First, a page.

Parkinson’s disease (PD), a crippling and widespread neurodegenerative disease, is under investigation at institutes all over the world including the Erasmus Medical Center in Rotterdam, the Netherlands.
One of Erasmus’ fields of study is early-onset and familial Parkinson’s. Interestingly, while most cases of Parkinson’s are idiopatic, or sporadic PD, the disorder is called early-onset or young-onset when the individual is diagnosed before the age of 50. These patients are different from a scientific perspective.
Lopes da Fonseca and colleagues reported on an interesting point mutation that has been linked to cases of familial PD. Zebrafish also express this gene, and the study showed that it plays a crucial role in embryonic development.
Partial knockdown of this gene resulted in atypical behavior in 7 dpf larvae, as was measured in DanioVision using a light-dark-light paradigm (15-45-45 minutes).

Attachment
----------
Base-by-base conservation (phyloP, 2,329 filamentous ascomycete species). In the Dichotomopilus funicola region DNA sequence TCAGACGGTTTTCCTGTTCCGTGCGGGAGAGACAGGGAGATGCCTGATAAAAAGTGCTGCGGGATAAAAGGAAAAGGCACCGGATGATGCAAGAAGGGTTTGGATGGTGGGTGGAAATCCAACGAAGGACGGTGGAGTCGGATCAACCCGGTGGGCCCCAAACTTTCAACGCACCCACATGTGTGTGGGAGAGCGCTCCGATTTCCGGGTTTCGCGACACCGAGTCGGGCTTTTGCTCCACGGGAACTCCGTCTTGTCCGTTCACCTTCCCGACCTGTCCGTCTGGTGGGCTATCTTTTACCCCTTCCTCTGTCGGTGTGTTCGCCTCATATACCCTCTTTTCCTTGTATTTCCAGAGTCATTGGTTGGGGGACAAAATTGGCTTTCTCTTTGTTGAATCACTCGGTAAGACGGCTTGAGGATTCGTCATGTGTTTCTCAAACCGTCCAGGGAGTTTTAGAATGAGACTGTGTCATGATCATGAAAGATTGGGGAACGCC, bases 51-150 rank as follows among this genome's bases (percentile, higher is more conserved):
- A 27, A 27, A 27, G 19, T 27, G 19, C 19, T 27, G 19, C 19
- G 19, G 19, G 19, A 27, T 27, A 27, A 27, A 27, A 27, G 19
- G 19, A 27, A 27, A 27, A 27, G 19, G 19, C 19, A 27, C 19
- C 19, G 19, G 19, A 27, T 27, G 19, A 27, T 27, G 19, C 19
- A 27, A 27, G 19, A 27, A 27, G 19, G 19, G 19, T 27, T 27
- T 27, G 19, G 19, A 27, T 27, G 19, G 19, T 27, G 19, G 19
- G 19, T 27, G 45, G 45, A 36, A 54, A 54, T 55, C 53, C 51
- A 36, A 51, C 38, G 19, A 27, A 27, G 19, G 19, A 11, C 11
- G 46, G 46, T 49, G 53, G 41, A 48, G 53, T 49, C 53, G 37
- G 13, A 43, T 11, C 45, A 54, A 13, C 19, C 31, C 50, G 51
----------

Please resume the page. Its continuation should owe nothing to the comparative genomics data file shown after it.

The wild type group behaved as expected: with a decrease in velocity during the dark phase (and later, the initial drop), then movement increase after the light was turned on again. However, video tracking revealed the knockdown group showed a generally lower velocity and a relative increase in speed during the beginning of the dark phase.
Lopes da Fonseca, T.; Correia, A.; Hasselaar, W.; van der Linde, H.C.; Willemsen, R.; Outeiro, T.F. (2013). The zebrafish homologue of Parkinson's disease ATP13A2 is essential for embryonic survival. Brain Research Bulletin, 90, 118-126.